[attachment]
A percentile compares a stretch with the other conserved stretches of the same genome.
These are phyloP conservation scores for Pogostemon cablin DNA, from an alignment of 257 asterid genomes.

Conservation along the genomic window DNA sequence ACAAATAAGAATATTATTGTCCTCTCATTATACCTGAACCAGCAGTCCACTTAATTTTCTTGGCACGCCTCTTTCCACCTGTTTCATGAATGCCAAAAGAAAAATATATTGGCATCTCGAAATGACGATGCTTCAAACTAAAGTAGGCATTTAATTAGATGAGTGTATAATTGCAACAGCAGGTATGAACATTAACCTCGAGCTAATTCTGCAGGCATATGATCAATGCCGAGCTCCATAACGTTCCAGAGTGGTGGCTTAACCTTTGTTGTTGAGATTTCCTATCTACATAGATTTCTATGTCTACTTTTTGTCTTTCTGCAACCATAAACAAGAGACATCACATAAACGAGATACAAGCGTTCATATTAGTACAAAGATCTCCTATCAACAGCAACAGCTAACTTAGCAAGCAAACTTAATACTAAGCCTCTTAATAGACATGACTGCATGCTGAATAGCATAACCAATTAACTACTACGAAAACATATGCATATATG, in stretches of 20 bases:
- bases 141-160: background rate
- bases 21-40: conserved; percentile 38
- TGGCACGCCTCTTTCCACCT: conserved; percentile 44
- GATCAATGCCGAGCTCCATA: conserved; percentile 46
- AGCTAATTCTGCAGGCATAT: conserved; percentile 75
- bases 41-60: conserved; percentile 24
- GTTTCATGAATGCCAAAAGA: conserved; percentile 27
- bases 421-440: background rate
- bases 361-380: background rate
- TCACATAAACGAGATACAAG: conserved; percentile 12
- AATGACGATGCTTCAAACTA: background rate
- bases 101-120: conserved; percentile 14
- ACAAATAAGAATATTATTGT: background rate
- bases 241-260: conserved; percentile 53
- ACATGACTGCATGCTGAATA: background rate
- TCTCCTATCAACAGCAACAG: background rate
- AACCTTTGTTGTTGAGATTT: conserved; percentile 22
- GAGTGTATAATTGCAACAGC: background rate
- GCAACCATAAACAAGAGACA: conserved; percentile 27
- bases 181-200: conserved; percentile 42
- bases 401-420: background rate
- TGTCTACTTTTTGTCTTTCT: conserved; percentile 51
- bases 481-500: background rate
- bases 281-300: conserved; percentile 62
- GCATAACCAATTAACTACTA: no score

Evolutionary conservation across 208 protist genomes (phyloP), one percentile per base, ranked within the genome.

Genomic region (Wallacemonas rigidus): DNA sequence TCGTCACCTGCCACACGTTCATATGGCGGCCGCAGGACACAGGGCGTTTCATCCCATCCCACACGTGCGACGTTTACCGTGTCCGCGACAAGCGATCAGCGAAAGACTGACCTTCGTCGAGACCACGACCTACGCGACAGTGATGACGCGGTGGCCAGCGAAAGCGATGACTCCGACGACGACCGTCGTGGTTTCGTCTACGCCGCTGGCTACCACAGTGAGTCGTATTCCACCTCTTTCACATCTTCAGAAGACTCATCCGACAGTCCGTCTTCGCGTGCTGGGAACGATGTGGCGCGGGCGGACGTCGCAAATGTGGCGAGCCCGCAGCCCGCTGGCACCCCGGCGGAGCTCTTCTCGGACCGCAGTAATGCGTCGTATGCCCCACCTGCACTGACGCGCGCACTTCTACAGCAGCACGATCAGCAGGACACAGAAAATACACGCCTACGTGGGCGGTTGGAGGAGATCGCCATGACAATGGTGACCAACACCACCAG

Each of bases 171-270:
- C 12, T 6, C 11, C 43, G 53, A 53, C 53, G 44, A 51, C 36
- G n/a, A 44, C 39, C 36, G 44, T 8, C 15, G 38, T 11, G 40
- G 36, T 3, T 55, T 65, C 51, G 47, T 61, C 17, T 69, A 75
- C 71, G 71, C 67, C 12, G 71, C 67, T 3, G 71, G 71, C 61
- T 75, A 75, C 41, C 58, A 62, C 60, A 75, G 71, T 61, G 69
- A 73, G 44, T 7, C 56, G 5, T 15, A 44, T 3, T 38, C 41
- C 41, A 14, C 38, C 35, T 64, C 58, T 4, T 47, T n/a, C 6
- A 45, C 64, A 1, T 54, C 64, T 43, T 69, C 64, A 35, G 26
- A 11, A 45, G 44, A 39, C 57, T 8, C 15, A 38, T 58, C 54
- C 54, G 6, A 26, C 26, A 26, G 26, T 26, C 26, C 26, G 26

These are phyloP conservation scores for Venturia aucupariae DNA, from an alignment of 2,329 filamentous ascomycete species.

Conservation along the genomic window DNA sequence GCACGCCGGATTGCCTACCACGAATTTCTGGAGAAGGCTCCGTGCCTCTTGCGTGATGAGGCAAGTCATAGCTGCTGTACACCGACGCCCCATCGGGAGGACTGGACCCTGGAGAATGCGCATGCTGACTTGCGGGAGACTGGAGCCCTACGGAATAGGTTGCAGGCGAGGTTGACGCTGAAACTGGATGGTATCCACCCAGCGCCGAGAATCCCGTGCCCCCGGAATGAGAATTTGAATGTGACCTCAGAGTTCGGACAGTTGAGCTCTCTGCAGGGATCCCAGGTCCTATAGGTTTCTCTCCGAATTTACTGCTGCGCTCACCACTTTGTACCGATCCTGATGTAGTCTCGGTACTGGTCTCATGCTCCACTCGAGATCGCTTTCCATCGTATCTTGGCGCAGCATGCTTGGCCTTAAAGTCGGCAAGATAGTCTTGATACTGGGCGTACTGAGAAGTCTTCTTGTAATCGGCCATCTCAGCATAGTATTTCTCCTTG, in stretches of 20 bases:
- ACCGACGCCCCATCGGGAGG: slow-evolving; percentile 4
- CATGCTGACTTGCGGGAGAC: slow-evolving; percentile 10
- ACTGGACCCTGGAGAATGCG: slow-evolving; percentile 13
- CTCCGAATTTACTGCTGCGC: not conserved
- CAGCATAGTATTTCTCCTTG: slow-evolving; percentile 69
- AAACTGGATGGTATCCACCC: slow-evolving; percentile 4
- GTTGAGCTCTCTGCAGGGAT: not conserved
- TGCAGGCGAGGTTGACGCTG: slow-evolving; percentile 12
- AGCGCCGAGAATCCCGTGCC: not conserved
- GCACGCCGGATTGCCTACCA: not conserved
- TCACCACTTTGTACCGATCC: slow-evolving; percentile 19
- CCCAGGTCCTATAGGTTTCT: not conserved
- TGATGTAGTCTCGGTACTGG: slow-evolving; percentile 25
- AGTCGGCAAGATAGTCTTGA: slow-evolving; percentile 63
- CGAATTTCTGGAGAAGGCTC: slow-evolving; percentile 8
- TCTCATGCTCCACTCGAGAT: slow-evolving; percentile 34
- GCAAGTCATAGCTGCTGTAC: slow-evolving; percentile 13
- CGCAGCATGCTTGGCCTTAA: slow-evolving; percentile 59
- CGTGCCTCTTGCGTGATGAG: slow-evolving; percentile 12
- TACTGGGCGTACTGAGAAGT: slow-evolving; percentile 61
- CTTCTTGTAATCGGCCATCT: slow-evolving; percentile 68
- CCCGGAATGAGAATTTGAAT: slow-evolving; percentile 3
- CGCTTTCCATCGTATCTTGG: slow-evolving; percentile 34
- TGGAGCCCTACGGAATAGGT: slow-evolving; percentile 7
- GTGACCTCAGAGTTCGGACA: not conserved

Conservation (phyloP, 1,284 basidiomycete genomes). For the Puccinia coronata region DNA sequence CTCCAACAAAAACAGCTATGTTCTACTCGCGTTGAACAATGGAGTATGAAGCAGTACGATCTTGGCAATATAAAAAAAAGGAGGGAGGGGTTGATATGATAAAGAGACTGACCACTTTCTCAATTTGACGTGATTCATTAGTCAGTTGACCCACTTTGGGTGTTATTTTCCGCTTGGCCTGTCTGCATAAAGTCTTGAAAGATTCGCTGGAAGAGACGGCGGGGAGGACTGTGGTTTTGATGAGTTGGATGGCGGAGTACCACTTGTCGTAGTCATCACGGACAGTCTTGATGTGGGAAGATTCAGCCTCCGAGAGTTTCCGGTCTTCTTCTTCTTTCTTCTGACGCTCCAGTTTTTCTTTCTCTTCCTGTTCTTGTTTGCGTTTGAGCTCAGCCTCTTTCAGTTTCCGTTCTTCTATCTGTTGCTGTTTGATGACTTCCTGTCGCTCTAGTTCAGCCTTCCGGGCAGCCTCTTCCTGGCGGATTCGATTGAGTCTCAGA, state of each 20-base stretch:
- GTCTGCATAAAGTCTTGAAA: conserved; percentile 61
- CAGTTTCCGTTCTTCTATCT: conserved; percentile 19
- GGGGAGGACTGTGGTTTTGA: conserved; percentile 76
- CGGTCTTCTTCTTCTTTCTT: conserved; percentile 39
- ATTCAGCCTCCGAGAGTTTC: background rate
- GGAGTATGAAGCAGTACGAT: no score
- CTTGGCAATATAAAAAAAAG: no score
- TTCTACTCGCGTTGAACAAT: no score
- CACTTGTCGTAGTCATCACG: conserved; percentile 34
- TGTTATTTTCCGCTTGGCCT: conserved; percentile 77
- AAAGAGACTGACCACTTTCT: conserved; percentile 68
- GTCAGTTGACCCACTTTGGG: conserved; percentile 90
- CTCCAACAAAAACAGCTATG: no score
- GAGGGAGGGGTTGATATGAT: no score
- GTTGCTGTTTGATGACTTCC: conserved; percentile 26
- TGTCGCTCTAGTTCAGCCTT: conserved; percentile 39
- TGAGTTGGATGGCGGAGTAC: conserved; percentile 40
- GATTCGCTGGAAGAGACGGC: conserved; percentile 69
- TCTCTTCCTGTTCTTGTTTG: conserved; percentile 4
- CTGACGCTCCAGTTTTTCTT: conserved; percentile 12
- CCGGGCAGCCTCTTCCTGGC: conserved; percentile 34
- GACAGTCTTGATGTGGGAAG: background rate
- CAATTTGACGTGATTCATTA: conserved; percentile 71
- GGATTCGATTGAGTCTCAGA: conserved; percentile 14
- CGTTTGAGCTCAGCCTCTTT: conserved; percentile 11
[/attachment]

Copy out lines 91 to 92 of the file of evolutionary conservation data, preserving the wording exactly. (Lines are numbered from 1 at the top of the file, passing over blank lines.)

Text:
- GACAGTCTTGATGTGGGAAG: background rate
- CAATTTGACGTGATTCATTA: conserved; percentile 71